The land in question was to be used for maize and sorghum production. Citadel Capital agreed to sell its produce locally so as to meet local food insecurity in the region. The company was exempt from taxation for 10 years and was given unlimited capital repatriation. Citadel capital also secured the right to irrigate its crop using the water from Bahr el Ghazel River, which lies 5 miles south of the farm.
The deals affected 5 villages with population of 1,250 people and were to relocate once the company commences its operation. There was no environmental and social impact assessment conduct to gauge the feasibility and suitability of the project to the environment and society.
The community request for employment was ignored. The company instead look south to South Africa for migrants farm workers. Although the land is own by the affected community, they were deliberately excluded in the process. Citadel negotiates the deal with state governor, Taban Deng Gai. As reported by the Oakland institute, Citadel Capital did promise community benefit projects. These projects are neither operational nor initiated.
The United Arab Emirate based tourism and conservation investment company, Al Ain Wildlife entered a 30 years lease agreement with government of South Sudan ministry of the wild life in 2008. This deal happen Following President Kiir trip from UAE. The president office is reported to have instructed the ministry of wild life to sign the agreement with the company. The agreement covered 1.68 million hectares of land in Boma national park, which Al Ain agreed to develop and manage for tourism and conservation.
Revenues from the industry were agreed to be shared in the ratio of 70% for Al Ain wildlife and 30% for the government of South Sudan. About 15,000 people from Anuak, Murle, Jie and Kachipo were affected by the project and were told to relocate 4 hours’ drive away from the area. By the time the Oakland Institute was gathering data for the report, the company had completed the construction of guess accommodation near Maruwa village.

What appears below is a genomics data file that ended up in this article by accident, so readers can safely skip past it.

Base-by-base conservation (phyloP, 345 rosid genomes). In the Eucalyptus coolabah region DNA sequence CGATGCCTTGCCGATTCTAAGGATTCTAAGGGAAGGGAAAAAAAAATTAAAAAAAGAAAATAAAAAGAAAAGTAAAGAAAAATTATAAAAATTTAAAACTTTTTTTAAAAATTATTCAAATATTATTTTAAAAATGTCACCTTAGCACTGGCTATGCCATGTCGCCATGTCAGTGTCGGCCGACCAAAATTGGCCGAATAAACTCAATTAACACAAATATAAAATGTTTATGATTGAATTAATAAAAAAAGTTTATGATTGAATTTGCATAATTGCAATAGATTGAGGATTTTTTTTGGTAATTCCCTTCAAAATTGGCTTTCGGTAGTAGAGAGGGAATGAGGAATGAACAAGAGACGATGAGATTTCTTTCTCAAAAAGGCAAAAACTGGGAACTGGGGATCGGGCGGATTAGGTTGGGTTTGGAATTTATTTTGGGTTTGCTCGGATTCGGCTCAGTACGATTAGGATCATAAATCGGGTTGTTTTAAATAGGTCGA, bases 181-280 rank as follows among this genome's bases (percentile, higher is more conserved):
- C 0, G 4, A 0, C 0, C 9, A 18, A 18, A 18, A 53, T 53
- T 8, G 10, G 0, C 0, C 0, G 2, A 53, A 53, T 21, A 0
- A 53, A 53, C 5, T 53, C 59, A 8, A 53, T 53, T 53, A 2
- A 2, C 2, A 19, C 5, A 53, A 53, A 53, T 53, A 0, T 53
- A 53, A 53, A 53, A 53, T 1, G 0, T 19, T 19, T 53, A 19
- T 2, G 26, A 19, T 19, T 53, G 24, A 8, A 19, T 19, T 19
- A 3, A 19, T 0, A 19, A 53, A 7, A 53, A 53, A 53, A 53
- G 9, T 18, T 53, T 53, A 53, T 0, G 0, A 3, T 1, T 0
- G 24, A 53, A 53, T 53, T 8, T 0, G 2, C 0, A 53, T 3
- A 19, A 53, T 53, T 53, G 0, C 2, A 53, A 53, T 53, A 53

The locals were neither consulted nor were environmental and social impact assessments conducted prior to the agreement. Promise for employment, educational facilities, health centers, airstrips, boreholes, housing, roads and model village have not yet been realize. The company instead, to the disappointment of the locals hired a park manager from Juba.
Unsurprisingly, government officials interviewed by Oakland Institute have complained of mysterious planes that land and takeoff from the area without the knowledge of the government. And God knows why Al Ain Wildlife behaves that way. I have been told that the Boma Mountain ranges area is rich in valuable minerals, which the Al Ain Wild Life is probably exploring or extracting some minerals without government knowledge and permission.
On the positive note, it is fair to argue that investment from domestic and foreign companies should not always be view with suspicion and contempt. If done in transparent and non-fictitious manner, they can contribute to overall economic development of the country. Foreign investment in particular can provide the needed revenue to the government and local communities. Equally important is the provision of employment to the local population as most of these deals last for an average of 30 years.
What is troubling and disturbing is the deceptive and vague language in which these lease agreements were written. From pure legal perspective, this is problematic because contractual and binding legal agreement must be specific to help the parties to the agreement in the event of legal dispute. The government of South Sudan has limit if not zero chances of renegotiating the contract or wining the legal case should it decide to take for instance the Al Ain wildlife to international court of arbitration. Predictably, the UAE Al Ain wildlife have so far renege on its promise to the local Murle, Jie and Kachipo communities with regard to social benefits projects.
It is inconceivable to see how the communities will benefits from these deals made at their back by government and community elites. Community benefit project were either verbally promise or vaguely written so that the companies cannot have legal obligation to fulfill them. In other word, they lack specificity which is critical in contractual agreements such as this.